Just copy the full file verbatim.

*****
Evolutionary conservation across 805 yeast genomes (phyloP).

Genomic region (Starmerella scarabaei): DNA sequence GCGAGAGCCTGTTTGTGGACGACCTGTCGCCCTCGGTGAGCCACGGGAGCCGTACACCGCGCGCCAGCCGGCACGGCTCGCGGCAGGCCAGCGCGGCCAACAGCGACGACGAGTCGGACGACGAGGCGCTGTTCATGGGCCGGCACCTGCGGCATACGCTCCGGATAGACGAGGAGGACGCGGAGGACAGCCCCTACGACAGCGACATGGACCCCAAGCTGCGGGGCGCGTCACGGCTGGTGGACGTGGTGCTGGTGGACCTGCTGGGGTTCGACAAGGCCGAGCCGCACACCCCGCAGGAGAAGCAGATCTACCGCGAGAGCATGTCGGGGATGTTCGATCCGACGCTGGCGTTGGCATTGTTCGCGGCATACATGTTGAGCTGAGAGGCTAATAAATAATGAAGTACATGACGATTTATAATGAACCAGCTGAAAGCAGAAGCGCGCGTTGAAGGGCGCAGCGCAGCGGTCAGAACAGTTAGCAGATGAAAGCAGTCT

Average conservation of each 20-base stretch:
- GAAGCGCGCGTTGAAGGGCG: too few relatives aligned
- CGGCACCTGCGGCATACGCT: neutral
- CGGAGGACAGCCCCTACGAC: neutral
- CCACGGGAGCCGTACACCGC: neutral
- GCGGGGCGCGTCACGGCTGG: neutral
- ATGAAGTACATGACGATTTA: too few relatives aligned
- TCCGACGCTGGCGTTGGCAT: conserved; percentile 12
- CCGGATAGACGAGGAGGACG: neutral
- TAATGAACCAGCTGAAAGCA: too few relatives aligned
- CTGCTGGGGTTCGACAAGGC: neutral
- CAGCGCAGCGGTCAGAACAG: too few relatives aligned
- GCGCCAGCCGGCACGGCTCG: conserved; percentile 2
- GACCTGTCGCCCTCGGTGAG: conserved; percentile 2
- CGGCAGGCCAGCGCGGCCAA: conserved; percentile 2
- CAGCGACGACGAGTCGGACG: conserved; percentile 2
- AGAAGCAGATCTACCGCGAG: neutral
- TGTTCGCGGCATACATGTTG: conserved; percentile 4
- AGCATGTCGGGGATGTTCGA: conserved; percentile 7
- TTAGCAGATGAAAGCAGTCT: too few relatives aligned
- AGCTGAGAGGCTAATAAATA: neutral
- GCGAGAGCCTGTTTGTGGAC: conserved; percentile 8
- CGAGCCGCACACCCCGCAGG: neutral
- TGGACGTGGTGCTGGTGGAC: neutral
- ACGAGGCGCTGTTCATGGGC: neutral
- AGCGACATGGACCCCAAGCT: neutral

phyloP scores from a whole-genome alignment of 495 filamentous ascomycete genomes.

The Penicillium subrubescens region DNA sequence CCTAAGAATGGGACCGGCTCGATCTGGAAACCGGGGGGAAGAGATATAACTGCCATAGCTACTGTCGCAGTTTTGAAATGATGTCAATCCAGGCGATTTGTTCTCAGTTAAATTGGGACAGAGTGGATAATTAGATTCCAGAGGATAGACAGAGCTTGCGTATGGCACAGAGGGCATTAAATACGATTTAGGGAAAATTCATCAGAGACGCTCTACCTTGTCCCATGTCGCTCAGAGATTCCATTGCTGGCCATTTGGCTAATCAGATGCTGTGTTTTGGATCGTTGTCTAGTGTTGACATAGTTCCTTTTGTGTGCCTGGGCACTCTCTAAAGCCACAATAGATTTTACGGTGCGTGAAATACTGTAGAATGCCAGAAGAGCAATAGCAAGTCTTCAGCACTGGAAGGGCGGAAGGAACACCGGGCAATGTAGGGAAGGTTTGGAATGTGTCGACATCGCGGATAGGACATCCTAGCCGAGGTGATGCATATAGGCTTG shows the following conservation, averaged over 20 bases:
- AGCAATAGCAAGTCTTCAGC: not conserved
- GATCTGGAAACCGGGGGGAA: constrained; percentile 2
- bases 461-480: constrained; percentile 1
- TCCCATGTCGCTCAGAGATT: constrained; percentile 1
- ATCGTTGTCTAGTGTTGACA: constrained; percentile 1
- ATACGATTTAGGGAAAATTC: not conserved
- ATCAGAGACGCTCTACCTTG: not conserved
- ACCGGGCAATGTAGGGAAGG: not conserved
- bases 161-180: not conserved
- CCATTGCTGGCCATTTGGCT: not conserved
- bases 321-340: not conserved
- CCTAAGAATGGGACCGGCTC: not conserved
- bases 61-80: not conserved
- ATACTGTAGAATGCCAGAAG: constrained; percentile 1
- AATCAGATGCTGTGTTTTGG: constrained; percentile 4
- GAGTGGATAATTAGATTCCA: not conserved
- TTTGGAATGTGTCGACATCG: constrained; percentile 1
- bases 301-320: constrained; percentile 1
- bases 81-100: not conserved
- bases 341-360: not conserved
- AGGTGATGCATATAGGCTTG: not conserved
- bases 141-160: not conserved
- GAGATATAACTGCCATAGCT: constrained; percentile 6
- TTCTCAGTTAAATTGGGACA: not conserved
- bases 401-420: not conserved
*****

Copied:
Evolutionary conservation across 805 yeast genomes (phyloP).

Genomic region (Starmerella scarabaei): DNA sequence GCGAGAGCCTGTTTGTGGACGACCTGTCGCCCTCGGTGAGCCACGGGAGCCGTACACCGCGCGCCAGCCGGCACGGCTCGCGGCAGGCCAGCGCGGCCAACAGCGACGACGAGTCGGACGACGAGGCGCTGTTCATGGGCCGGCACCTGCGGCATACGCTCCGGATAGACGAGGAGGACGCGGAGGACAGCCCCTACGACAGCGACATGGACCCCAAGCTGCGGGGCGCGTCACGGCTGGTGGACGTGGTGCTGGTGGACCTGCTGGGGTTCGACAAGGCCGAGCCGCACACCCCGCAGGAGAAGCAGATCTACCGCGAGAGCATGTCGGGGATGTTCGATCCGACGCTGGCGTTGGCATTGTTCGCGGCATACATGTTGAGCTGAGAGGCTAATAAATAATGAAGTACATGACGATTTATAATGAACCAGCTGAAAGCAGAAGCGCGCGTTGAAGGGCGCAGCGCAGCGGTCAGAACAGTTAGCAGATGAAAGCAGTCT

Average conservation of each 20-base stretch:
- GAAGCGCGCGTTGAAGGGCG: too few relatives aligned
- CGGCACCTGCGGCATACGCT: neutral
- CGGAGGACAGCCCCTACGAC: neutral
- CCACGGGAGCCGTACACCGC: neutral
- GCGGGGCGCGTCACGGCTGG: neutral
- ATGAAGTACATGACGATTTA: too few relatives aligned
- TCCGACGCTGGCGTTGGCAT: conserved; percentile 12
- CCGGATAGACGAGGAGGACG: neutral
- TAATGAACCAGCTGAAAGCA: too few relatives aligned
- CTGCTGGGGTTCGACAAGGC: neutral
- CAGCGCAGCGGTCAGAACAG: too few relatives aligned
- GCGCCAGCCGGCACGGCTCG: conserved; percentile 2
- GACCTGTCGCCCTCGGTGAG: conserved; percentile 2
- CGGCAGGCCAGCGCGGCCAA: conserved; percentile 2
- CAGCGACGACGAGTCGGACG: conserved; percentile 2
- AGAAGCAGATCTACCGCGAG: neutral
- TGTTCGCGGCATACATGTTG: conserved; percentile 4
- AGCATGTCGGGGATGTTCGA: conserved; percentile 7
- TTAGCAGATGAAAGCAGTCT: too few relatives aligned
- AGCTGAGAGGCTAATAAATA: neutral
- GCGAGAGCCTGTTTGTGGAC: conserved; percentile 8
- CGAGCCGCACACCCCGCAGG: neutral
- TGGACGTGGTGCTGGTGGAC: neutral
- ACGAGGCGCTGTTCATGGGC: neutral
- AGCGACATGGACCCCAAGCT: neutral

phyloP scores from a whole-genome alignment of 495 filamentous ascomycete genomes.

The Penicillium subrubescens region DNA sequence CCTAAGAATGGGACCGGCTCGATCTGGAAACCGGGGGGAAGAGATATAACTGCCATAGCTACTGTCGCAGTTTTGAAATGATGTCAATCCAGGCGATTTGTTCTCAGTTAAATTGGGACAGAGTGGATAATTAGATTCCAGAGGATAGACAGAGCTTGCGTATGGCACAGAGGGCATTAAATACGATTTAGGGAAAATTCATCAGAGACGCTCTACCTTGTCCCATGTCGCTCAGAGATTCCATTGCTGGCCATTTGGCTAATCAGATGCTGTGTTTTGGATCGTTGTCTAGTGTTGACATAGTTCCTTTTGTGTGCCTGGGCACTCTCTAAAGCCACAATAGATTTTACGGTGCGTGAAATACTGTAGAATGCCAGAAGAGCAATAGCAAGTCTTCAGCACTGGAAGGGCGGAAGGAACACCGGGCAATGTAGGGAAGGTTTGGAATGTGTCGACATCGCGGATAGGACATCCTAGCCGAGGTGATGCATATAGGCTTG shows the following conservation, averaged over 20 bases:
- AGCAATAGCAAGTCTTCAGC: not conserved
- GATCTGGAAACCGGGGGGAA: constrained; percentile 2
- bases 461-480: constrained; percentile 1
- TCCCATGTCGCTCAGAGATT: constrained; percentile 1
- ATCGTTGTCTAGTGTTGACA: constrained; percentile 1
- ATACGATTTAGGGAAAATTC: not conserved
- ATCAGAGACGCTCTACCTTG: not conserved
- ACCGGGCAATGTAGGGAAGG: not conserved
- bases 161-180: not conserved
- CCATTGCTGGCCATTTGGCT: not conserved
- bases 321-340: not conserved
- CCTAAGAATGGGACCGGCTC: not conserved
- bases 61-80: not conserved
- ATACTGTAGAATGCCAGAAG: constrained; percentile 1
- AATCAGATGCTGTGTTTTGG: constrained; percentile 4
- GAGTGGATAATTAGATTCCA: not conserved
- TTTGGAATGTGTCGACATCG: constrained; percentile 1
- bases 301-320: constrained; percentile 1
- bases 81-100: not conserved
- bases 341-360: not conserved
- AGGTGATGCATATAGGCTTG: not conserved
- bases 141-160: not conserved
- GAGATATAACTGCCATAGCT: constrained; percentile 6
- TTCTCAGTTAAATTGGGACA: not conserved
- bases 401-420: not conserved